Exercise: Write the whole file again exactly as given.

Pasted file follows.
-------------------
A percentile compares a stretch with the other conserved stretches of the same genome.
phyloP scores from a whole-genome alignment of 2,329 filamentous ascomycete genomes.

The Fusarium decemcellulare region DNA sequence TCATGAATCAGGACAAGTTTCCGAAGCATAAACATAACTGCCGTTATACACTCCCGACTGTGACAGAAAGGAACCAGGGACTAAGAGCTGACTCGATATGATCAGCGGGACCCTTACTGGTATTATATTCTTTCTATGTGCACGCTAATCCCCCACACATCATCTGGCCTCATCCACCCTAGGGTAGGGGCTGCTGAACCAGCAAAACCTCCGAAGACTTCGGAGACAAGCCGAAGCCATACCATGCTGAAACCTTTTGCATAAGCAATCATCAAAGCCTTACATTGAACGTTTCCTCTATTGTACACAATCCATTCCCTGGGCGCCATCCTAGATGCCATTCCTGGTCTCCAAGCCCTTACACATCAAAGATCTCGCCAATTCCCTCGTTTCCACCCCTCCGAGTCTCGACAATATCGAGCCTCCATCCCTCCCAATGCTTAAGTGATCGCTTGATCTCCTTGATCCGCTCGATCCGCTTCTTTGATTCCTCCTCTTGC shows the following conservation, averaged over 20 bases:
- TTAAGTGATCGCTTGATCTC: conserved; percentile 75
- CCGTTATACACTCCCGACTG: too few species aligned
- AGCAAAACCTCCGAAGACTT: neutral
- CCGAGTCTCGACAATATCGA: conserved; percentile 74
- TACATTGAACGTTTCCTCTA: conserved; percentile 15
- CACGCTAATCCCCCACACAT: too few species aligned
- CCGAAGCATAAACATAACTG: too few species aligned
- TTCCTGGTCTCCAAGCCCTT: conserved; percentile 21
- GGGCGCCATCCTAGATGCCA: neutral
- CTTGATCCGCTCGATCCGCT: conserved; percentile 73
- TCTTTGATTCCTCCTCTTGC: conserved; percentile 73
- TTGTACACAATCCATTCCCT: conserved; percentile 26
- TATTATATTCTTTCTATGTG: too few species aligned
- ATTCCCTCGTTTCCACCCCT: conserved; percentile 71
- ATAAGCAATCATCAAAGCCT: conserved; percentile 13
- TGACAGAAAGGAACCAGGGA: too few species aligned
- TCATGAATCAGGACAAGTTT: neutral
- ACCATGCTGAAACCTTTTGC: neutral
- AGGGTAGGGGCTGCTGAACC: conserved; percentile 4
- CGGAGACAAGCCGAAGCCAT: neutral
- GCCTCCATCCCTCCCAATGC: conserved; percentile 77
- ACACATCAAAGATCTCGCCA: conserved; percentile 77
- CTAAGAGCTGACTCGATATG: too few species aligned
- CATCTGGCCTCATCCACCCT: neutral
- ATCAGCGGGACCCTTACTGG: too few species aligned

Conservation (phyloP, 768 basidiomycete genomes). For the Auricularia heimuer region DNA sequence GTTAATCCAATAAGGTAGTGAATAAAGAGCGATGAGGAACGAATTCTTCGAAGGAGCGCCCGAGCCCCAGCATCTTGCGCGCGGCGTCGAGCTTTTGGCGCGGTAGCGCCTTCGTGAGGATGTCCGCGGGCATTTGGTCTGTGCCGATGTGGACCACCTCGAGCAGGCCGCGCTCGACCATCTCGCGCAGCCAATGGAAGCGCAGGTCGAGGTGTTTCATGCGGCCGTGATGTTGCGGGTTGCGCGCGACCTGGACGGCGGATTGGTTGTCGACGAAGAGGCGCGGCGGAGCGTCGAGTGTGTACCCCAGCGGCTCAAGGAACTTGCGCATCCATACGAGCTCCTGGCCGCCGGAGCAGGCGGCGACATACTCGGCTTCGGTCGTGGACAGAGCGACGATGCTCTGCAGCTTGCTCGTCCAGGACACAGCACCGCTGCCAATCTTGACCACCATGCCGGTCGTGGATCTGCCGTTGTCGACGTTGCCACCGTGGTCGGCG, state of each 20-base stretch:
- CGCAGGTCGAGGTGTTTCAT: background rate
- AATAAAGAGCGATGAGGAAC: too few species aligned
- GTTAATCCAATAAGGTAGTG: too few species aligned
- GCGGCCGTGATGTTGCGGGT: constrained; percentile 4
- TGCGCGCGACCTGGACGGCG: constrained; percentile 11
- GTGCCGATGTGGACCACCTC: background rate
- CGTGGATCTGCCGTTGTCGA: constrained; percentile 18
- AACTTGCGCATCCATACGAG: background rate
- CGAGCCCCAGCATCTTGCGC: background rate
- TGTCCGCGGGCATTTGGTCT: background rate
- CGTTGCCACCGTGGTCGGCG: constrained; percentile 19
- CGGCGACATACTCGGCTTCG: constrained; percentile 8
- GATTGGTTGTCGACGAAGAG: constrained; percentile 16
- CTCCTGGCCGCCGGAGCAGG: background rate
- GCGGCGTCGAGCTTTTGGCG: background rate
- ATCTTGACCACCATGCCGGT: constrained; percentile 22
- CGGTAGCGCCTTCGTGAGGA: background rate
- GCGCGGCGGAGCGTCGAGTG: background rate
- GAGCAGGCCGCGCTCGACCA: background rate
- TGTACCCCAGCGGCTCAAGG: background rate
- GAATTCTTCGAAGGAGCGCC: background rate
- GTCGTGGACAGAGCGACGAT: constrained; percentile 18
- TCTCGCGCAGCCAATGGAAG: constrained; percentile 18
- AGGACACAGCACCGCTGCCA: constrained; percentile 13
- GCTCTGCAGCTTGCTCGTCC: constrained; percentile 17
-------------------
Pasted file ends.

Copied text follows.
A percentile compares a stretch with the other conserved stretches of the same genome.
phyloP scores from a whole-genome alignment of 2,329 filamentous ascomycete genomes.

The Fusarium decemcellulare region DNA sequence TCATGAATCAGGACAAGTTTCCGAAGCATAAACATAACTGCCGTTATACACTCCCGACTGTGACAGAAAGGAACCAGGGACTAAGAGCTGACTCGATATGATCAGCGGGACCCTTACTGGTATTATATTCTTTCTATGTGCACGCTAATCCCCCACACATCATCTGGCCTCATCCACCCTAGGGTAGGGGCTGCTGAACCAGCAAAACCTCCGAAGACTTCGGAGACAAGCCGAAGCCATACCATGCTGAAACCTTTTGCATAAGCAATCATCAAAGCCTTACATTGAACGTTTCCTCTATTGTACACAATCCATTCCCTGGGCGCCATCCTAGATGCCATTCCTGGTCTCCAAGCCCTTACACATCAAAGATCTCGCCAATTCCCTCGTTTCCACCCCTCCGAGTCTCGACAATATCGAGCCTCCATCCCTCCCAATGCTTAAGTGATCGCTTGATCTCCTTGATCCGCTCGATCCGCTTCTTTGATTCCTCCTCTTGC shows the following conservation, averaged over 20 bases:
- TTAAGTGATCGCTTGATCTC: conserved; percentile 75
- CCGTTATACACTCCCGACTG: too few species aligned
- AGCAAAACCTCCGAAGACTT: neutral
- CCGAGTCTCGACAATATCGA: conserved; percentile 74
- TACATTGAACGTTTCCTCTA: conserved; percentile 15
- CACGCTAATCCCCCACACAT: too few species aligned
- CCGAAGCATAAACATAACTG: too few species aligned
- TTCCTGGTCTCCAAGCCCTT: conserved; percentile 21
- GGGCGCCATCCTAGATGCCA: neutral
- CTTGATCCGCTCGATCCGCT: conserved; percentile 73
- TCTTTGATTCCTCCTCTTGC: conserved; percentile 73
- TTGTACACAATCCATTCCCT: conserved; percentile 26
- TATTATATTCTTTCTATGTG: too few species aligned
- ATTCCCTCGTTTCCACCCCT: conserved; percentile 71
- ATAAGCAATCATCAAAGCCT: conserved; percentile 13
- TGACAGAAAGGAACCAGGGA: too few species aligned
- TCATGAATCAGGACAAGTTT: neutral
- ACCATGCTGAAACCTTTTGC: neutral
- AGGGTAGGGGCTGCTGAACC: conserved; percentile 4
- CGGAGACAAGCCGAAGCCAT: neutral
- GCCTCCATCCCTCCCAATGC: conserved; percentile 77
- ACACATCAAAGATCTCGCCA: conserved; percentile 77
- CTAAGAGCTGACTCGATATG: too few species aligned
- CATCTGGCCTCATCCACCCT: neutral
- ATCAGCGGGACCCTTACTGG: too few species aligned

Conservation (phyloP, 768 basidiomycete genomes). For the Auricularia heimuer region DNA sequence GTTAATCCAATAAGGTAGTGAATAAAGAGCGATGAGGAACGAATTCTTCGAAGGAGCGCCCGAGCCCCAGCATCTTGCGCGCGGCGTCGAGCTTTTGGCGCGGTAGCGCCTTCGTGAGGATGTCCGCGGGCATTTGGTCTGTGCCGATGTGGACCACCTCGAGCAGGCCGCGCTCGACCATCTCGCGCAGCCAATGGAAGCGCAGGTCGAGGTGTTTCATGCGGCCGTGATGTTGCGGGTTGCGCGCGACCTGGACGGCGGATTGGTTGTCGACGAAGAGGCGCGGCGGAGCGTCGAGTGTGTACCCCAGCGGCTCAAGGAACTTGCGCATCCATACGAGCTCCTGGCCGCCGGAGCAGGCGGCGACATACTCGGCTTCGGTCGTGGACAGAGCGACGATGCTCTGCAGCTTGCTCGTCCAGGACACAGCACCGCTGCCAATCTTGACCACCATGCCGGTCGTGGATCTGCCGTTGTCGACGTTGCCACCGTGGTCGGCG, state of each 20-base stretch:
- CGCAGGTCGAGGTGTTTCAT: background rate
- AATAAAGAGCGATGAGGAAC: too few species aligned
- GTTAATCCAATAAGGTAGTG: too few species aligned
- GCGGCCGTGATGTTGCGGGT: constrained; percentile 4
- TGCGCGCGACCTGGACGGCG: constrained; percentile 11
- GTGCCGATGTGGACCACCTC: background rate
- CGTGGATCTGCCGTTGTCGA: constrained; percentile 18
- AACTTGCGCATCCATACGAG: background rate
- CGAGCCCCAGCATCTTGCGC: background rate
- TGTCCGCGGGCATTTGGTCT: background rate
- CGTTGCCACCGTGGTCGGCG: constrained; percentile 19
- CGGCGACATACTCGGCTTCG: constrained; percentile 8
- GATTGGTTGTCGACGAAGAG: constrained; percentile 16
- CTCCTGGCCGCCGGAGCAGG: background rate
- GCGGCGTCGAGCTTTTGGCG: background rate
- ATCTTGACCACCATGCCGGT: constrained; percentile 22
- CGGTAGCGCCTTCGTGAGGA: background rate
- GCGCGGCGGAGCGTCGAGTG: background rate
- GAGCAGGCCGCGCTCGACCA: background rate
- TGTACCCCAGCGGCTCAAGG: background rate
- GAATTCTTCGAAGGAGCGCC: background rate
- GTCGTGGACAGAGCGACGAT: constrained; percentile 18
- TCTCGCGCAGCCAATGGAAG: constrained; percentile 18
- AGGACACAGCACCGCTGCCA: constrained; percentile 13
- GCTCTGCAGCTTGCTCGTCC: constrained; percentile 17